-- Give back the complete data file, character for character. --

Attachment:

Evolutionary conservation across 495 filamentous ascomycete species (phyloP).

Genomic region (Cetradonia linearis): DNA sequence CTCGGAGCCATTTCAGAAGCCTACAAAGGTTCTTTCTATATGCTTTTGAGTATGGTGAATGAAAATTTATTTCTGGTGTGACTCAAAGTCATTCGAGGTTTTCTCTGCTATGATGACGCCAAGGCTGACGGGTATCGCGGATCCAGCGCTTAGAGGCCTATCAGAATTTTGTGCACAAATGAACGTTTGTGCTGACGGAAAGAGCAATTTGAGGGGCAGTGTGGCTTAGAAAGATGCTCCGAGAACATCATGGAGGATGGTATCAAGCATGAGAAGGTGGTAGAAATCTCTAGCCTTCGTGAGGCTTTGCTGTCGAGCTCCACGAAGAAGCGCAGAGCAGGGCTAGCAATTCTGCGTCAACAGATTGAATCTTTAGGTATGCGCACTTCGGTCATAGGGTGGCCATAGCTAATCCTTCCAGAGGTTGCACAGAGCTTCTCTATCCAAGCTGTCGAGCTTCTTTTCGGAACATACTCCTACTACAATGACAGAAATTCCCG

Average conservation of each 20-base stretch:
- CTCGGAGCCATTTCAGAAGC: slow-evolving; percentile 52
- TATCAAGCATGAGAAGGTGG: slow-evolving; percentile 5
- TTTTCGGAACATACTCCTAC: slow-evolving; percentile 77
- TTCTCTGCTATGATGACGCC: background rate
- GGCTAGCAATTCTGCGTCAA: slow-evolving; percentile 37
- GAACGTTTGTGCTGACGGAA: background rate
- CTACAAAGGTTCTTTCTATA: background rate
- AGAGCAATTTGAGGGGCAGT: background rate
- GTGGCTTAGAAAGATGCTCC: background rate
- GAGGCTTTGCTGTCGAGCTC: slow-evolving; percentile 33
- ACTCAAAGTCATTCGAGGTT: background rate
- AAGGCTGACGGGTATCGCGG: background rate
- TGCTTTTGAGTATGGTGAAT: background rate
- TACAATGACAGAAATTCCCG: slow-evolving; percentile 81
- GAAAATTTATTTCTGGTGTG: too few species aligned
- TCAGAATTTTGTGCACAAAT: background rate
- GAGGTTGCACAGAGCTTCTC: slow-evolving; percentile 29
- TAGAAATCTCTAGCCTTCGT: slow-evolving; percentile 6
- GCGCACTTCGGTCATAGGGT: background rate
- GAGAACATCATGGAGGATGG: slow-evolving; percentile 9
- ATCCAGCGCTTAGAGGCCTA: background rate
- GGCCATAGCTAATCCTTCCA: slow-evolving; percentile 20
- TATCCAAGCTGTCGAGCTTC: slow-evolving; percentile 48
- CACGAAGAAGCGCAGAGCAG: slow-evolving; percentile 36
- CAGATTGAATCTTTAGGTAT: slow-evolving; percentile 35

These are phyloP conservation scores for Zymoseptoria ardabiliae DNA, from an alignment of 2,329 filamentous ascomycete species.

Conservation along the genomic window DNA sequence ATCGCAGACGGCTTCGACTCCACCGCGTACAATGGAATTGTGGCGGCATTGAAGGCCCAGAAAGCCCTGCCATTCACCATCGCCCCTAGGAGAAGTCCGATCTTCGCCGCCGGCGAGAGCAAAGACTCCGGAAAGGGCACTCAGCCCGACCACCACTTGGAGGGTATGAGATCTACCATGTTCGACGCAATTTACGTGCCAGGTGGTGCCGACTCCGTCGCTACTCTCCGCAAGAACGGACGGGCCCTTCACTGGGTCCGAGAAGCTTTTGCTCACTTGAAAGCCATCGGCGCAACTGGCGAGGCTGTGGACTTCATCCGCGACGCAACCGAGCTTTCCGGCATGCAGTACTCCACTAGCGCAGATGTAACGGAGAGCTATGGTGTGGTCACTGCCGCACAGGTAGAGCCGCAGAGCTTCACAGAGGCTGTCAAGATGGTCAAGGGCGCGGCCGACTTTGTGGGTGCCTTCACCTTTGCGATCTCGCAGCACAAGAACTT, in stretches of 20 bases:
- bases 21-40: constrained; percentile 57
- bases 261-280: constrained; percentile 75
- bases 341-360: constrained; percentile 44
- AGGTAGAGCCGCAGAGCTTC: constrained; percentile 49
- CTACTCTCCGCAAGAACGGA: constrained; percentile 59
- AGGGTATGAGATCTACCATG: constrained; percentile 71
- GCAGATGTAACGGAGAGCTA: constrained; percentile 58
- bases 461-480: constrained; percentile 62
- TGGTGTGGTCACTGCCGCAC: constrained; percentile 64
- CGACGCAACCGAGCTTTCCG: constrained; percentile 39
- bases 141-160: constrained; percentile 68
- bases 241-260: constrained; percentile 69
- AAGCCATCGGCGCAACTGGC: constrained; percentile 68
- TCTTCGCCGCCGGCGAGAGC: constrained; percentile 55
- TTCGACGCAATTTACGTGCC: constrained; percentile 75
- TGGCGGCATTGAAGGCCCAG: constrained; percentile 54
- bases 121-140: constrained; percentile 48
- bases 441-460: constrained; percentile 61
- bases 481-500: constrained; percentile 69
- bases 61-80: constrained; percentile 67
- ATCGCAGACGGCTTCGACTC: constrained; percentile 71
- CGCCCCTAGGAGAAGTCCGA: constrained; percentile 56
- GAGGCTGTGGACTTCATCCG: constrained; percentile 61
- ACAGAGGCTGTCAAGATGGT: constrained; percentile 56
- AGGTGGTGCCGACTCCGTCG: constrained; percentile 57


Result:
Evolutionary conservation across 495 filamentous ascomycete species (phyloP).

Genomic region (Cetradonia linearis): DNA sequence CTCGGAGCCATTTCAGAAGCCTACAAAGGTTCTTTCTATATGCTTTTGAGTATGGTGAATGAAAATTTATTTCTGGTGTGACTCAAAGTCATTCGAGGTTTTCTCTGCTATGATGACGCCAAGGCTGACGGGTATCGCGGATCCAGCGCTTAGAGGCCTATCAGAATTTTGTGCACAAATGAACGTTTGTGCTGACGGAAAGAGCAATTTGAGGGGCAGTGTGGCTTAGAAAGATGCTCCGAGAACATCATGGAGGATGGTATCAAGCATGAGAAGGTGGTAGAAATCTCTAGCCTTCGTGAGGCTTTGCTGTCGAGCTCCACGAAGAAGCGCAGAGCAGGGCTAGCAATTCTGCGTCAACAGATTGAATCTTTAGGTATGCGCACTTCGGTCATAGGGTGGCCATAGCTAATCCTTCCAGAGGTTGCACAGAGCTTCTCTATCCAAGCTGTCGAGCTTCTTTTCGGAACATACTCCTACTACAATGACAGAAATTCCCG

Average conservation of each 20-base stretch:
- CTCGGAGCCATTTCAGAAGC: slow-evolving; percentile 52
- TATCAAGCATGAGAAGGTGG: slow-evolving; percentile 5
- TTTTCGGAACATACTCCTAC: slow-evolving; percentile 77
- TTCTCTGCTATGATGACGCC: background rate
- GGCTAGCAATTCTGCGTCAA: slow-evolving; percentile 37
- GAACGTTTGTGCTGACGGAA: background rate
- CTACAAAGGTTCTTTCTATA: background rate
- AGAGCAATTTGAGGGGCAGT: background rate
- GTGGCTTAGAAAGATGCTCC: background rate
- GAGGCTTTGCTGTCGAGCTC: slow-evolving; percentile 33
- ACTCAAAGTCATTCGAGGTT: background rate
- AAGGCTGACGGGTATCGCGG: background rate
- TGCTTTTGAGTATGGTGAAT: background rate
- TACAATGACAGAAATTCCCG: slow-evolving; percentile 81
- GAAAATTTATTTCTGGTGTG: too few species aligned
- TCAGAATTTTGTGCACAAAT: background rate
- GAGGTTGCACAGAGCTTCTC: slow-evolving; percentile 29
- TAGAAATCTCTAGCCTTCGT: slow-evolving; percentile 6
- GCGCACTTCGGTCATAGGGT: background rate
- GAGAACATCATGGAGGATGG: slow-evolving; percentile 9
- ATCCAGCGCTTAGAGGCCTA: background rate
- GGCCATAGCTAATCCTTCCA: slow-evolving; percentile 20
- TATCCAAGCTGTCGAGCTTC: slow-evolving; percentile 48
- CACGAAGAAGCGCAGAGCAG: slow-evolving; percentile 36
- CAGATTGAATCTTTAGGTAT: slow-evolving; percentile 35

These are phyloP conservation scores for Zymoseptoria ardabiliae DNA, from an alignment of 2,329 filamentous ascomycete species.

Conservation along the genomic window DNA sequence ATCGCAGACGGCTTCGACTCCACCGCGTACAATGGAATTGTGGCGGCATTGAAGGCCCAGAAAGCCCTGCCATTCACCATCGCCCCTAGGAGAAGTCCGATCTTCGCCGCCGGCGAGAGCAAAGACTCCGGAAAGGGCACTCAGCCCGACCACCACTTGGAGGGTATGAGATCTACCATGTTCGACGCAATTTACGTGCCAGGTGGTGCCGACTCCGTCGCTACTCTCCGCAAGAACGGACGGGCCCTTCACTGGGTCCGAGAAGCTTTTGCTCACTTGAAAGCCATCGGCGCAACTGGCGAGGCTGTGGACTTCATCCGCGACGCAACCGAGCTTTCCGGCATGCAGTACTCCACTAGCGCAGATGTAACGGAGAGCTATGGTGTGGTCACTGCCGCACAGGTAGAGCCGCAGAGCTTCACAGAGGCTGTCAAGATGGTCAAGGGCGCGGCCGACTTTGTGGGTGCCTTCACCTTTGCGATCTCGCAGCACAAGAACTT, in stretches of 20 bases:
- bases 21-40: constrained; percentile 57
- bases 261-280: constrained; percentile 75
- bases 341-360: constrained; percentile 44
- AGGTAGAGCCGCAGAGCTTC: constrained; percentile 49
- CTACTCTCCGCAAGAACGGA: constrained; percentile 59
- AGGGTATGAGATCTACCATG: constrained; percentile 71
- GCAGATGTAACGGAGAGCTA: constrained; percentile 58
- bases 461-480: constrained; percentile 62
- TGGTGTGGTCACTGCCGCAC: constrained; percentile 64
- CGACGCAACCGAGCTTTCCG: constrained; percentile 39
- bases 141-160: constrained; percentile 68
- bases 241-260: constrained; percentile 69
- AAGCCATCGGCGCAACTGGC: constrained; percentile 68
- TCTTCGCCGCCGGCGAGAGC: constrained; percentile 55
- TTCGACGCAATTTACGTGCC: constrained; percentile 75
- TGGCGGCATTGAAGGCCCAG: constrained; percentile 54
- bases 121-140: constrained; percentile 48
- bases 441-460: constrained; percentile 61
- bases 481-500: constrained; percentile 69
- bases 61-80: constrained; percentile 67
- ATCGCAGACGGCTTCGACTC: constrained; percentile 71
- CGCCCCTAGGAGAAGTCCGA: constrained; percentile 56
- GAGGCTGTGGACTTCATCCG: constrained; percentile 61
- ACAGAGGCTGTCAAGATGGT: constrained; percentile 56
- AGGTGGTGCCGACTCCGTCG: constrained; percentile 57